Poetry Explorer

Classic and Contemporary Poetry

First Line: The dinner was over, the tablecloth gone
Last Line: And gave the discourse a definitive blow.
Alternate Author Name(s): Daphne
Subject(s): Books; Household Employees; Social Classes; Women Writers; Reading; Servants; Domestics; Maids; Caste

THE dinner was over, the tablecloth gone,
The bottles of wine and the glasses brought on,
The gentlemen filled up the sparkling glasses,
To drink to their king, to their country and lasses:
The ladies a glass or two only required,
To the drawing-room then in due order retired,
The gentlemen likewise that chose to drink tea;
And, after discussing the news of the day,
What wife was suspected, what daughter eloped,
What thief was detected, that 'twas to be hoped
The rascals would all be convicted, and roped;
What chambermaid kissed when her lady was out;
Who won, and who lost, the last night at the rout;
What lord gone to France, and what tradesman unpaid,
And who and who danced at the last masquerade;
What banker stopped payment with evil intention,
And twenty more things much too tedious to mention:
Miss Rhymer says, 'Mrs. Routella, ma'am, pray
Have you seen the new book (that we talked of that day
At your house, you remember) of Poems, 'twas said
Produced by the pen of a poor servant-maid?'
The company, silent, the answer expected;
Says Mrs. Routella, when she'd recollected:
'Why, ma'am, I have bought it for Charlotte; the child
Is so fond of a book, I'm afraid it is spoiled:
I thought to have read it myself, but forgat it;
In short, I have never had time to look at it.
Perhaps I may look it o'er some other day;
Is there anything in it worth reading, I pray?
For your nice attention there's nothing can 'scape.'
She answered, 'There's one piece, whose subject's a Rape.'
'A Rape!', interrupted the Captain Bonair;
'A delicate theme for a female, I swear';
Then smirked at the ladies, they simpered all round,
Touched their lips with their fans -- Mrs. Consequence frowned.
The simper subsided, for she, with her nods,
Awes these lower assemblies, as Jove awes the gods.
She smiled on Miss Rhymer, and bade her proceed --
Says she, 'There are various subjects indeed:
With some little pleasure I read all the rest,
But the "Murder of Amnon" 's the longest and best.'
'Of Amnon, of Amnon, Miss Rhymer, who's he?
His name,' says Miss Gaiety, ''s quite new to me.' --
''Tis a Scripture tale, ma'am -- he's the son of King David,'
Says a reverend old Rector. Quoth madam, 'I have it;
A Scripture tale? -- ay -- I remember it -- true;
Pray, is it i' th' Old Testament or the New?
If I thought I could readily find it, I'd borrow
My housekeeper's Bible, and read it tomorrow.'
''Tis in Samuel, ma'am,' says the Rector: -- Miss Gaiety
Bowed, and the Reverend blushed for the laity.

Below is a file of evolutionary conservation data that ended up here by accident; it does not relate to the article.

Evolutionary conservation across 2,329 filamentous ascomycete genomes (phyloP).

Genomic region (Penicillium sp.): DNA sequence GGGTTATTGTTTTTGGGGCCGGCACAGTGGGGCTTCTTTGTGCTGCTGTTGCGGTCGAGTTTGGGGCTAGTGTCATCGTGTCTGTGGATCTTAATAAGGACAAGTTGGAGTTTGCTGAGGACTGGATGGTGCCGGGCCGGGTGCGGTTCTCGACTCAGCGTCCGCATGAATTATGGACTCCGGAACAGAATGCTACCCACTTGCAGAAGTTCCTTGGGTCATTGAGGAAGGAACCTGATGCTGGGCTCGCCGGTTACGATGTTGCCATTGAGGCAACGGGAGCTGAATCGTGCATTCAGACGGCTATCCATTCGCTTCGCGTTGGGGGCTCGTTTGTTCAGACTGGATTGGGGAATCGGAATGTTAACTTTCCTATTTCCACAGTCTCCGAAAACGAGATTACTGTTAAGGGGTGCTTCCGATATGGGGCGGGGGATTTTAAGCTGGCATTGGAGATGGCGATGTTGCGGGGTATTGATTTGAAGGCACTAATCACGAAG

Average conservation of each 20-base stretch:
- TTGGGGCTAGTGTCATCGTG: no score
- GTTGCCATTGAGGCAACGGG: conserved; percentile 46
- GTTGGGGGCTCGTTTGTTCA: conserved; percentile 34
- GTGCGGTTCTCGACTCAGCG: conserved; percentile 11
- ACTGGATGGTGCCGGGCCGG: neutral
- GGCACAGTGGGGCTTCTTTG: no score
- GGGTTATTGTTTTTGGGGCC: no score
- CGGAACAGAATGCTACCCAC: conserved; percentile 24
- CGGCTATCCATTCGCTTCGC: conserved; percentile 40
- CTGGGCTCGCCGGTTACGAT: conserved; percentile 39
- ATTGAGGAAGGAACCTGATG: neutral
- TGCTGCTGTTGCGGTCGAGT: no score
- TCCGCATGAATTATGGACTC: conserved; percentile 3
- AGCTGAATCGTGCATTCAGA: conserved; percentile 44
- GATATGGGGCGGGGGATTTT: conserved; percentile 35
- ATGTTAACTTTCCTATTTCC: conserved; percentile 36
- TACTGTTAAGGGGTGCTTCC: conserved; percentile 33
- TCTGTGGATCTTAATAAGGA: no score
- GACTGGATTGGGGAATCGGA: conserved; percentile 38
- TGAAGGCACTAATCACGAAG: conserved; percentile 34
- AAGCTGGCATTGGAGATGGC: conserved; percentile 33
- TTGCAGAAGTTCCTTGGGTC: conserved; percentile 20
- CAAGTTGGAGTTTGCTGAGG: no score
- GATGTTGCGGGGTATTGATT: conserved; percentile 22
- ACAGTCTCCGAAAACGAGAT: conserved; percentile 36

'You've read it, I find,' says Miss Harriot Anderson;
'Pray, sir, is it anything like Sir Charles Grandison?'
'How you talk,' says Miss Belle, 'how should such a girl write
A novel, or anything else that's polite?
You'll know better in time, Miss.' -- She was but fifteen:
Her mamma was confused -- with a little chagrin,
Says, 'Where's your attention, child? did not you hear
Miss Rhymer say that it was poems, my dear?'
Says Sir Timothy Turtle, 'My daughters ne'er look
In anything else but a cookery-book:
The properest study for women designed.'
Says Mrs. Domestic, 'I'm quite of your mind.'
'Your haricots, ma'am, are the best I e'er eat,'
Says the Knight; 'may I venture to beg a receipt?'
''Tis much at your service,' says madam, and bowed,
Then fluttered her fan, of the compliment proud.
Says Lady Jane Rational, 'The bill of fare
Is th' utmost extent of my cookery care:
Most servants can cook for the palate, I find,
But very few of them can cook for the mind.'
'Who,' says Lady Pedigree, 'can this girl be?
Perhaps she's descended from some family -- '.
'Of family, doubtless,' says Captain Bonair;
'She's descended from Adam, I'd venture to swear.'
Her Ladyship drew herself up in her chair,
And, twitching her fan-sticks, affected a sneer.
'I know something of her,' says Mrs. Devoir;
'She lived with my friend, Jacky Faddle, Esq.
'Tis some time ago, though; her mistress said then
The girl was excessively fond of a pen;
I saw her, but never conversed with her, though:
One can't make acquaintance with servants, you know.'
''Tis pity the girl was not bred in high life,'
Says Mr. Fribello. -- 'Yes, -- then,' says his wife,
'She doubtless might have wrote something worth notice.'
''Tis pity,' says one -- says another, 'and so 'tis.'
'O law!', says young Seagram, 'I've seen the book, now
I remember; there's something about a mad cow.'
'A mad cow! -- ha, ha, ha, ha,' returned half the room;
'What can y' expect better?', says Madam Du Bloom.
They look at each other -- a general pause --
And Miss Coquettilla adjusted her gauze.
The Rector reclined himself back in his chair,
And opened his snuff-box with indolent air:
'This book,' says he (snift, snift), 'has, in the beginning,'
(The ladies give audience to hear his opinion),
'Some pieces, I think, that are pretty correct:
A style elevated you cannot expect;
To some of her equals they may be a treasure,
And country lasses may read 'em with pleasure.
That "Amnon", you can't call it poetry neither,
There's no flights of fancy, or imagery either;
You may style it prosaic, blank verse at the best;
Some pointed reflections, indeed, are expressed;
The narrative lines are exceedingly poor:
Her Jonadab is a -- '. The drawing-room door
Was opened, the gentlemen came from below,
And gave the discourse a definitive blow.

Discover our Poem Explanations and Poet Analyses!

Other Poems of Interest...

Home: PoetryExplorer.net